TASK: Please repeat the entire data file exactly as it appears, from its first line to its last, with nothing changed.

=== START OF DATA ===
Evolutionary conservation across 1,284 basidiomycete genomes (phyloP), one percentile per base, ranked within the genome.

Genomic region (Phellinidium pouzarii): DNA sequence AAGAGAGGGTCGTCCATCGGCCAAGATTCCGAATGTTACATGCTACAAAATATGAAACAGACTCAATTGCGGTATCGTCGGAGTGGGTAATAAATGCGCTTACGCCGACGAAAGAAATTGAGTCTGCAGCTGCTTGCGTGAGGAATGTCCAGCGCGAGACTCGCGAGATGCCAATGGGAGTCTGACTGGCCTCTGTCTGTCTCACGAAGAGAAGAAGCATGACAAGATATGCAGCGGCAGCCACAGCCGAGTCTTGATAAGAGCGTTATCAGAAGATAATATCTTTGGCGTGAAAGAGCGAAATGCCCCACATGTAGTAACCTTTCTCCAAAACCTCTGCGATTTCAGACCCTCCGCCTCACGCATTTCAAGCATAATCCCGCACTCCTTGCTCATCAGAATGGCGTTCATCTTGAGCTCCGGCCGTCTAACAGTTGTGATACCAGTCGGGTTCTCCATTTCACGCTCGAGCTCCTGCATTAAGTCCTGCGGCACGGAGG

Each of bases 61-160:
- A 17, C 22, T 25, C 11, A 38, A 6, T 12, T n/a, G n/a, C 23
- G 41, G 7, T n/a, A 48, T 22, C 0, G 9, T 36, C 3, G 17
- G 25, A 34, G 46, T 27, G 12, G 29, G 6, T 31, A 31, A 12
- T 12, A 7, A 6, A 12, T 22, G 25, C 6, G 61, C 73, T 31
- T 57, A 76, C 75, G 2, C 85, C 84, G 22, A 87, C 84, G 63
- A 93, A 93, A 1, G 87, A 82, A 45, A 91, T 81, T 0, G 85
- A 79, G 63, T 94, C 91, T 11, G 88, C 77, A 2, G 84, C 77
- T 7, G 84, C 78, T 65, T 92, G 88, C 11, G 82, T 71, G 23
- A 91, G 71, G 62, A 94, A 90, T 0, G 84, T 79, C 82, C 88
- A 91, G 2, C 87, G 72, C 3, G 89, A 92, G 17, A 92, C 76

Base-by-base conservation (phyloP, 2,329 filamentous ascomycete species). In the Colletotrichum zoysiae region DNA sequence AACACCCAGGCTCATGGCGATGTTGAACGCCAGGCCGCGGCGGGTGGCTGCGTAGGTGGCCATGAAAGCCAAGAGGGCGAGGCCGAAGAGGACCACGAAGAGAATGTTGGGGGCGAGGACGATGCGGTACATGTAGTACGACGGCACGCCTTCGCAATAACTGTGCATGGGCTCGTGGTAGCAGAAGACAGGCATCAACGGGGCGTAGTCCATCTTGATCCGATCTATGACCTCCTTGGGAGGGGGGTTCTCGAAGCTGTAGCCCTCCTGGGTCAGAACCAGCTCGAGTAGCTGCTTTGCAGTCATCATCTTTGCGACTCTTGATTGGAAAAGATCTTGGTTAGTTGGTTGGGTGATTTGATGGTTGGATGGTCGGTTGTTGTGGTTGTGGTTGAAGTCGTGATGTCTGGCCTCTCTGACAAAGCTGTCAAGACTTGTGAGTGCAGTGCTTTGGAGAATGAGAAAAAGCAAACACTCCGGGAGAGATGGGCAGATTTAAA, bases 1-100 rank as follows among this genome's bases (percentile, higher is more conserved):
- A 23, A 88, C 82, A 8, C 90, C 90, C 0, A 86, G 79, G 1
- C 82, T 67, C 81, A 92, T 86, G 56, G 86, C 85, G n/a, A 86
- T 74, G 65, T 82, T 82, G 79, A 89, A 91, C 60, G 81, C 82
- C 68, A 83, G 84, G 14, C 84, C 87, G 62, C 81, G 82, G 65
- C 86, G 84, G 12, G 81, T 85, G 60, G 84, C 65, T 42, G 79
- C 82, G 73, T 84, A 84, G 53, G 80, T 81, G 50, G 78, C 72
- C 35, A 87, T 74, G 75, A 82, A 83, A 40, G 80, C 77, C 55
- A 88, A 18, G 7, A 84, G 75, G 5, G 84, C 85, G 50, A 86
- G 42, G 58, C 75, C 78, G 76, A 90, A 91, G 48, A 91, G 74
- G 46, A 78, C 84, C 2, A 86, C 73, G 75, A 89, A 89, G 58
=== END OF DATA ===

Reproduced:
Evolutionary conservation across 1,284 basidiomycete genomes (phyloP), one percentile per base, ranked within the genome.

Genomic region (Phellinidium pouzarii): DNA sequence AAGAGAGGGTCGTCCATCGGCCAAGATTCCGAATGTTACATGCTACAAAATATGAAACAGACTCAATTGCGGTATCGTCGGAGTGGGTAATAAATGCGCTTACGCCGACGAAAGAAATTGAGTCTGCAGCTGCTTGCGTGAGGAATGTCCAGCGCGAGACTCGCGAGATGCCAATGGGAGTCTGACTGGCCTCTGTCTGTCTCACGAAGAGAAGAAGCATGACAAGATATGCAGCGGCAGCCACAGCCGAGTCTTGATAAGAGCGTTATCAGAAGATAATATCTTTGGCGTGAAAGAGCGAAATGCCCCACATGTAGTAACCTTTCTCCAAAACCTCTGCGATTTCAGACCCTCCGCCTCACGCATTTCAAGCATAATCCCGCACTCCTTGCTCATCAGAATGGCGTTCATCTTGAGCTCCGGCCGTCTAACAGTTGTGATACCAGTCGGGTTCTCCATTTCACGCTCGAGCTCCTGCATTAAGTCCTGCGGCACGGAGG

Each of bases 61-160:
- A 17, C 22, T 25, C 11, A 38, A 6, T 12, T n/a, G n/a, C 23
- G 41, G 7, T n/a, A 48, T 22, C 0, G 9, T 36, C 3, G 17
- G 25, A 34, G 46, T 27, G 12, G 29, G 6, T 31, A 31, A 12
- T 12, A 7, A 6, A 12, T 22, G 25, C 6, G 61, C 73, T 31
- T 57, A 76, C 75, G 2, C 85, C 84, G 22, A 87, C 84, G 63
- A 93, A 93, A 1, G 87, A 82, A 45, A 91, T 81, T 0, G 85
- A 79, G 63, T 94, C 91, T 11, G 88, C 77, A 2, G 84, C 77
- T 7, G 84, C 78, T 65, T 92, G 88, C 11, G 82, T 71, G 23
- A 91, G 71, G 62, A 94, A 90, T 0, G 84, T 79, C 82, C 88
- A 91, G 2, C 87, G 72, C 3, G 89, A 92, G 17, A 92, C 76

Base-by-base conservation (phyloP, 2,329 filamentous ascomycete species). In the Colletotrichum zoysiae region DNA sequence AACACCCAGGCTCATGGCGATGTTGAACGCCAGGCCGCGGCGGGTGGCTGCGTAGGTGGCCATGAAAGCCAAGAGGGCGAGGCCGAAGAGGACCACGAAGAGAATGTTGGGGGCGAGGACGATGCGGTACATGTAGTACGACGGCACGCCTTCGCAATAACTGTGCATGGGCTCGTGGTAGCAGAAGACAGGCATCAACGGGGCGTAGTCCATCTTGATCCGATCTATGACCTCCTTGGGAGGGGGGTTCTCGAAGCTGTAGCCCTCCTGGGTCAGAACCAGCTCGAGTAGCTGCTTTGCAGTCATCATCTTTGCGACTCTTGATTGGAAAAGATCTTGGTTAGTTGGTTGGGTGATTTGATGGTTGGATGGTCGGTTGTTGTGGTTGTGGTTGAAGTCGTGATGTCTGGCCTCTCTGACAAAGCTGTCAAGACTTGTGAGTGCAGTGCTTTGGAGAATGAGAAAAAGCAAACACTCCGGGAGAGATGGGCAGATTTAAA, bases 1-100 rank as follows among this genome's bases (percentile, higher is more conserved):
- A 23, A 88, C 82, A 8, C 90, C 90, C 0, A 86, G 79, G 1
- C 82, T 67, C 81, A 92, T 86, G 56, G 86, C 85, G n/a, A 86
- T 74, G 65, T 82, T 82, G 79, A 89, A 91, C 60, G 81, C 82
- C 68, A 83, G 84, G 14, C 84, C 87, G 62, C 81, G 82, G 65
- C 86, G 84, G 12, G 81, T 85, G 60, G 84, C 65, T 42, G 79
- C 82, G 73, T 84, A 84, G 53, G 80, T 81, G 50, G 78, C 72
- C 35, A 87, T 74, G 75, A 82, A 83, A 40, G 80, C 77, C 55
- A 88, A 18, G 7, A 84, G 75, G 5, G 84, C 85, G 50, A 86
- G 42, G 58, C 75, C 78, G 76, A 90, A 91, G 48, A 91, G 74
- G 46, A 78, C 84, C 2, A 86, C 73, G 75, A 89, A 89, G 58